Jason Jones is a name you have probably heard around Northwest Arkansas. If you haven’t heard of him, you’ve likely noticed his whimsical murals popping up in many of our community spaces. He’s the artist behind the Enjoy Local mural in downtown Fayetteville, along with the Bentonville Octopus, and many others.

The West Fork native says he knew from a pretty young age that he had an interest in art. One of his earliest memories is from when he was four or five years old and drew a very detailed picture of his parents. He recalls his mother’s reaction upon seeing the artwork. “My mom just kind of lit up; she was just ecstatic,” he says. “She’s kept that drawing all these years,” he adds.

Throughout his childhood, Jones was quite introverted and spent much of his time drawing. As a teen, his mother enrolled him in painting classes, which helped him polish his skills. His blossoming talent led to job opportunities like painting the mascot in his school’s gym and creating a mural on a fence for a local video store.

Jones went on to graduate from the University of Arkansas, where he studied fine arts. He originally thought studying graphic design would be his course of work, but decided he wanted to do something with more artistic creativity. He dabbled in sculpture but ultimately landed on painting as a study focus. Jones says he has always enjoyed making sculptures, usually from items found on his hikes in the country. “To me, it’s all kind of connected, whether it’s sculpture, photography or painting. It’s all kind of the basic elements you’re dealing with, like color and texture,” he says.

Jones points out that success didn’t happen instantly for him. Many people may not realize that he’s been quietly working as a professional artist for almost 20 years. “Nothing happens overnight,” he says. “It’s something you build.”

While he admits that not all of his work is great, he does enjoy the experience of creating something unique. “I don’t know anyone else that’s doing exactly the same thing,” he says of his artwork. He finds that listening to music and science podcasts while he works helps keep him alert and moving, especially on projects that take several weeks to complete.

Altered thrift store art is the term Jones uses to describe one type of project he creates, which came from his desire to upcycle and create sustainable art. Because he has always shopped flea markets and thrift stores for old frames to reuse, he was inspired to use the existing pieces of art and paint on top of them. “I’ll sit for hours trying to match colors and textures,” he says of the process. Jones later learned that other artists have done similar artwork and that this type of upcycling has grown in popularity.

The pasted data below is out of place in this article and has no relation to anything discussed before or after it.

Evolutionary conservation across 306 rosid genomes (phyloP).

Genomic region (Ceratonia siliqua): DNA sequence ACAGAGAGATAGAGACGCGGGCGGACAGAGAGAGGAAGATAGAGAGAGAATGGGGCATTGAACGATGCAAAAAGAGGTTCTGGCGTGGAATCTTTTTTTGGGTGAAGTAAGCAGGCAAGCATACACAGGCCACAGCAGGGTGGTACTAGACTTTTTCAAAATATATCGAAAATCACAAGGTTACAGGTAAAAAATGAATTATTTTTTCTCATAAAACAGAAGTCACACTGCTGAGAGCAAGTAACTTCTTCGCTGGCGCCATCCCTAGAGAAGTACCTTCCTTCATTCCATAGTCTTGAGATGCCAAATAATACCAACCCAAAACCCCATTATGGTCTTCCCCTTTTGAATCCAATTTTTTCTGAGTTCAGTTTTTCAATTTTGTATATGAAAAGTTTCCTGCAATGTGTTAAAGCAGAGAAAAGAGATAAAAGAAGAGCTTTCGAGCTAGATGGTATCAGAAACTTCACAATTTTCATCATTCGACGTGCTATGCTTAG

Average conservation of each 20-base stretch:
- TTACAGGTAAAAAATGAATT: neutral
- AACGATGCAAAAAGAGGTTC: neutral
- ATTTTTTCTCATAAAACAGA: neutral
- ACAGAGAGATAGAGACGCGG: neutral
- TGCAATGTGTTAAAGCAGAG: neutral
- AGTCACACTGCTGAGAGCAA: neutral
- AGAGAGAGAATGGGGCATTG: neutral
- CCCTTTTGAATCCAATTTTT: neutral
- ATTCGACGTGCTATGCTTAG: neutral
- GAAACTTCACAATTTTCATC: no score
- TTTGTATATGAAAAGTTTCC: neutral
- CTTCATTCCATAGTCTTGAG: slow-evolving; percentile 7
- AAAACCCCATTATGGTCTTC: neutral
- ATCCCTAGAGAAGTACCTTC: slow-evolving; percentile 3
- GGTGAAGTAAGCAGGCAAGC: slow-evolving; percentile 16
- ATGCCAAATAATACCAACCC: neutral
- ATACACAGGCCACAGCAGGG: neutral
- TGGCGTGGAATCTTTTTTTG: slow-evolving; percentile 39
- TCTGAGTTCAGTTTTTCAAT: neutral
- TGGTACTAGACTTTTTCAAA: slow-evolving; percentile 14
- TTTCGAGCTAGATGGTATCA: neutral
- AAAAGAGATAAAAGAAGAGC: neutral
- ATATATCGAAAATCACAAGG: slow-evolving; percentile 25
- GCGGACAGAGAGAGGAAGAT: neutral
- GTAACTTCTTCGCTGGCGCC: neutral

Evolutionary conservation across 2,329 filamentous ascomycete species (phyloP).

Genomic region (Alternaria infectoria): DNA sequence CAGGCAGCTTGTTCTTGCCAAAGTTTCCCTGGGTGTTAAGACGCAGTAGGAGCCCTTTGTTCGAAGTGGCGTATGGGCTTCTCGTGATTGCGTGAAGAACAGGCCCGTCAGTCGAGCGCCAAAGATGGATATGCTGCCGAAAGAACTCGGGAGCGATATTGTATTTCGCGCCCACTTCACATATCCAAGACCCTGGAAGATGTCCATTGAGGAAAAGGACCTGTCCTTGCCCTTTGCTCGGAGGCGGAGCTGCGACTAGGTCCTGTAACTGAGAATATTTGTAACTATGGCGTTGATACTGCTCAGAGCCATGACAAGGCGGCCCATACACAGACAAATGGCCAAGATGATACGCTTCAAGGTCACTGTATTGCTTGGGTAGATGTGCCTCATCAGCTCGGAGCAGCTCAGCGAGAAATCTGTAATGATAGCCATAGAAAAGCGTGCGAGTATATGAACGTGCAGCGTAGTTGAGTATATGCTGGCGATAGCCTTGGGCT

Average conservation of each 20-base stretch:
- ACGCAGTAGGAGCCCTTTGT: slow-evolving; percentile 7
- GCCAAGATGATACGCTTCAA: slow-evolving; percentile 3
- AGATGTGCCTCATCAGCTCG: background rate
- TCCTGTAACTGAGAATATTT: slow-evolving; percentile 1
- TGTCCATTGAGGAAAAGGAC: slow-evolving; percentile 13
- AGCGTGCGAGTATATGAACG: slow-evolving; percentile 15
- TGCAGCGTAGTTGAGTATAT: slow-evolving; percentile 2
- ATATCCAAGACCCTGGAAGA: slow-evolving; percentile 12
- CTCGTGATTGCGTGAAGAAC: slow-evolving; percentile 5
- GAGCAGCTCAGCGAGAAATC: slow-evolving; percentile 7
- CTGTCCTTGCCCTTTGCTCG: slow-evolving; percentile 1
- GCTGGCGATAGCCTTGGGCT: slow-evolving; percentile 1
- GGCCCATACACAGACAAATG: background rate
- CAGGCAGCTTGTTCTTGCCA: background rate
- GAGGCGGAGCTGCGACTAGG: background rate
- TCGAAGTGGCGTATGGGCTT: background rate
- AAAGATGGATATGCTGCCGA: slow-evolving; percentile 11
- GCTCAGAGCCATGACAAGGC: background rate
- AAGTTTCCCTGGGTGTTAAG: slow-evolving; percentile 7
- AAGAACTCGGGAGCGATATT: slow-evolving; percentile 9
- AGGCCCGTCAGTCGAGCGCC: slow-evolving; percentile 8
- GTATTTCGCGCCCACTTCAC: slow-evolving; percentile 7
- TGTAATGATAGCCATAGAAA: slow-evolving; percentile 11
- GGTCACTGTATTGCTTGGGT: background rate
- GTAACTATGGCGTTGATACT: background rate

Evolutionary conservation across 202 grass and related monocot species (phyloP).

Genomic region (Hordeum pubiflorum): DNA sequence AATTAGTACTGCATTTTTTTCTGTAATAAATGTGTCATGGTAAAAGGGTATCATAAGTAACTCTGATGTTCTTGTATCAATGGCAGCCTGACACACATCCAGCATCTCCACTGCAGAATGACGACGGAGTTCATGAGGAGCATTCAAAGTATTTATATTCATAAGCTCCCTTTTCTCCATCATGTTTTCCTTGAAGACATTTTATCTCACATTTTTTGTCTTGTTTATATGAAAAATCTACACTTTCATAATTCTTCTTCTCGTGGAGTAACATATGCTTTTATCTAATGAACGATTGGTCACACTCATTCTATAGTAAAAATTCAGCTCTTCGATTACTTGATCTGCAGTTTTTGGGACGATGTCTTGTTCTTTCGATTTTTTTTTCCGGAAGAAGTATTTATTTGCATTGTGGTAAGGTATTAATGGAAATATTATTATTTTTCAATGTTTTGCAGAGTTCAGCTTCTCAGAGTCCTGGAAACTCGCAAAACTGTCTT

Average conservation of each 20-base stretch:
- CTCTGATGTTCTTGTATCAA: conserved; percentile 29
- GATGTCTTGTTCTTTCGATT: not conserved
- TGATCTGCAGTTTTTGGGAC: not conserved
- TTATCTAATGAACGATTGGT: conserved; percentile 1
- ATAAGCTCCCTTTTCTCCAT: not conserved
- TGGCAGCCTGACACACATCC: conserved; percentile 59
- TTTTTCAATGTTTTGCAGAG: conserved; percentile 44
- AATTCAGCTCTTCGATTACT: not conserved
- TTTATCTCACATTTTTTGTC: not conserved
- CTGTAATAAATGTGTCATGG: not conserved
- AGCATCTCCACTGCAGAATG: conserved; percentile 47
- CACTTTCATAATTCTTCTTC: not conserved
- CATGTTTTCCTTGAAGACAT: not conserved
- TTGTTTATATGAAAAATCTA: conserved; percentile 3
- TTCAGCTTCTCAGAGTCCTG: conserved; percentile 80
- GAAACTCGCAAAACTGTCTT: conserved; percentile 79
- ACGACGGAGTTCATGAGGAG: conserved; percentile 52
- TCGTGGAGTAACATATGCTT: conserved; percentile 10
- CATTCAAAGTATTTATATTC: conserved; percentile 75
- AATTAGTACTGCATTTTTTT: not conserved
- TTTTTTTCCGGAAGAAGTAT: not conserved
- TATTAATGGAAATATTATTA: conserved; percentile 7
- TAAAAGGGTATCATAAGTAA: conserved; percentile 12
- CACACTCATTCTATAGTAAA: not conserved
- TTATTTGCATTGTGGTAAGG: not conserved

He recalls how he once bought a framed picture of a western scene that was old and torn. “I had the random idea to paint a robot over the tear. People really loved it,” he explains. The robot is now a common character in many of Jones’s pieces, and one of his best sellers. What started in college as his recollection of childhood memories was loosely based on Grover the Muppet, and eventually morphed into his robot character. “I like it because it’s a light-hearted character and has a whimsy to it,” he says.

It’s not easy for Jones to choose a favorite among his creations. “I’m not one to get into one thing, so I end up having lots of favorites,” he says, when pressed. Having a variety of projects keeps the work interesting to him, he notes. Sometimes, he enjoys working on murals because of the interaction with other people that it brings. Other times, Jones prefers working on smaller pieces in private.

Working on the Green Candy project in Fayetteville last year was something that Jones really enjoyed. He was selected to participate along with many international artists, as part of the campaign that focused on conservation and sustainability. His submission was a mural of a jackrabbit next to a terrarium landscape. His favorite large mural is the Blue Octopus in downtown Bentonville, which took him about four weeks to complete.

The Blue Octopus project was originally intended to be a more traditional postcard type of mural, with a focus on local landmarks. However, Jones was able to convince the client to go with a more creative approach to the idea. “Let’s make a landmark,” he urged them. The client agreed, and Jones began to work with a local photographer in the design process to merge both ideas together. “I was super stoked they went with something creative,” he says.

Until now, Jones has preferred to work in Northwest Arkansas to be near his family. But as he is becoming more known regionally, the calls have been coming in for opportunities outside of the area. And now that his son is older, Jones says he’s starting to consider more business travel. He is especially interested in the growing popularity of street art and mural festivals all over the country. Jones has worked as volunteer and assistant in The Unexpected art project in Fort Smith, and hopes to continue similar work. He missed a lot of the first year of that project due to his work on the Enjoy Local mural in Fayetteville. “I was sure to be a part of the next year,” he says of The Unexpected.

Jones has provided Northwest Arkansas with many examples of timeless beauty and creativity in his public art displays that will be part of the landscape for years to come. “I put a lot of thought into my work,” he explains. “I keep it whimsical and light-hearted so it doesn’t feel heavy.”

Visit www.artistjasonjones.com to see a portfolio of the artist’s work in Northwest Arkansas.

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